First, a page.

By Indira Hirway*
The ILO Resolution on Statistics on Work, Employment and Labour Underutilization (19th ICLS), passed in 2013, aims to set new standards for work statistics to guide countries in updating and integrating their existing statistical programmes in the field. It defines statistical concept of work for reference purposes and provides operational concepts, definitions and guidelines for forms of work, labour force status and measures of labour underutilization.
“Work” is defined under this resolution as “any activity performed by persons of any sex and age to produce goods or to provide services for use by others or for own use”. This definition excludes those activities that do not satisfy the third person criterion (non-delegable activities) and activities that do not produce goods or services, such as, begging, theft etc. There are five distinguished forms of work:
- Own use production work, i.e. activities to produce goods and services for own final use by households,
- Employment work, i.e. activities to produce goods and services for pay or profit or for exchange / barter,
- Unpaid trainee work, i.e. activities to produce goods and services for others performed without pay in order to acquire work place experience on skills,
- Volunteer work, i.e. non-compulsory activities performed without pay to produce goods and services for others and,
- Other work activities, i.e. compulsory activities performed without pay to produce goods and services for others.
- It recognizes subsistence work, which is largely performed by women and unpaid domestic services, which is also are mainly performed by women in a country like India.
The different categories of work can be described as follows:
Persons in employment are defined as all those of working age who, during a short reference period (generally a week or 7 days), were engaged in any activity to produce goods or provide services for pay or profit.
They comprise of employed persons “at work”, i.e. who worked in a job for at least one hour during the reference period, and employed persons “not at work” due to temporary absence from a job, or to working-time arrangements (such as shift work, flexi time and compensatory leave for overtime).
“For pay or profit” refers to work done as part of a transaction in exchange for remuneration payable in the form of wages or salaries for time worked or work done, or in the form of profits derived from the goods and services produced through market transactions, specified in the most recent international statistical standards concerning employment-related income.
Employed persons on “temporary absence” during the short reference period refers to those who, having already worked in their present job, were “not at work” for a short duration but maintained a job attachment during their absence.
Employed persons include persons who work for pay or profit, which will also include the persons who work for pay or profit as well as workers on paid programmes for training or skills; apprentices, interns or trainees who work for pay in cash or in kind; persons who work for pay or profit through employment promotion programmes; persons who work in their own economic units to produce goods intended mainly for sale or barter; and persons with seasonal jobs during the off season if they continue to perform some tasks and duties of the job.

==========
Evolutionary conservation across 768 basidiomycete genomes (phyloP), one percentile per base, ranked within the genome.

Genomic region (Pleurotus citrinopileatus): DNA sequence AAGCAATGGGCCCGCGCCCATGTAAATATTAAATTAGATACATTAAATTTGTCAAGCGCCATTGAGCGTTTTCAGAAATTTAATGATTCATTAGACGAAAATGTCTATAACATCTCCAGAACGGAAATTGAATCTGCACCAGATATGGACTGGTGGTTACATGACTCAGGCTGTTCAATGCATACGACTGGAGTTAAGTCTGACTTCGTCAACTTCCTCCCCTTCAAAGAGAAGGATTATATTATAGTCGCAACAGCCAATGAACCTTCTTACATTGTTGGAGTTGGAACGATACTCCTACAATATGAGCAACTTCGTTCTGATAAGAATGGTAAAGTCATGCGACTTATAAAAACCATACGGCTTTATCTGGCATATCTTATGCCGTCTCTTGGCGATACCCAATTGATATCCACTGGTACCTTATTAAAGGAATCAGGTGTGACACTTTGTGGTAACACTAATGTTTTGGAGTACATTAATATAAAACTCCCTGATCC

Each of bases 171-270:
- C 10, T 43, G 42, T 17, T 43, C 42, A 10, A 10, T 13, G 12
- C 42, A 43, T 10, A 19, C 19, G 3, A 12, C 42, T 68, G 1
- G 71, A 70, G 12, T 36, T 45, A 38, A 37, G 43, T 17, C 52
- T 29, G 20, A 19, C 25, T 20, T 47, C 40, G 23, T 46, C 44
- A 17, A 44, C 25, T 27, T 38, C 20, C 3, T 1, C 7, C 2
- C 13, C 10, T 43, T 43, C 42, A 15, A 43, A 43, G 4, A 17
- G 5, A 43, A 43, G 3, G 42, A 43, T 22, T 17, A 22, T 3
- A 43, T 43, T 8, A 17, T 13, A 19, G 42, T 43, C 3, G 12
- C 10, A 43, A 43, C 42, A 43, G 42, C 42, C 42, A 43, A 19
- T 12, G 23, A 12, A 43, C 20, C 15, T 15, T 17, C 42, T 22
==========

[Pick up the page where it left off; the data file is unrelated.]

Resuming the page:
Women’s presence is limited in “employment” particularly in countries of the global south. This is because significant number of women is in subsistence work and in unpaid domestic services including unpaid care work. This also reflects clearly the inferior status of women in the labour market.
Own use production work
Own use production work refers to work that produces goods and work that provides services for own final use by households. These workers are defined as “all those of working age who, during a short reference period, performed any activity to produce goods or provide services for own final use”. An activity here is recognized as own production work if the total time spent on it is at least one hour during the reference period.
While own use production work that produces goods is included within 2008 production boundary (i.e. in national accounts), production of services for own use is not. Production of goods covers producing and/or processing for storage agricultural, fishing, hunting and gathering products; collecting and/or processing for storage mining and forestry products, including firewood and other fuels; fetching water from natural and other sources; manufacturing household goods (such as furniture, textiles, clothing, footwear, pottery or other durables, including boats and canoes) and building, or effecting major repairs to, one’s own dwelling, farm buildings, etc.
Own use production of services, which is outside the 2008 SNA production boundary but inside the General production boundary, covers unpaid household upkeep and unpaid care, mainly performed by women.
Household upkeep includes (1) household accounting and management, shopping for own household and providing transportation services to own household, (2) preparing and/or serving meals, household waste disposal and recycling, and (3) cleaning, decorating and maintaining one’s own dwelling or premises, durables and others goods, and gardening; and childcare and instruction, transporting and caring for elderly, dependent or other household members and domestic animals or pets, etc. Household unpaid care includes care of the child, old, sick and disabled of the household.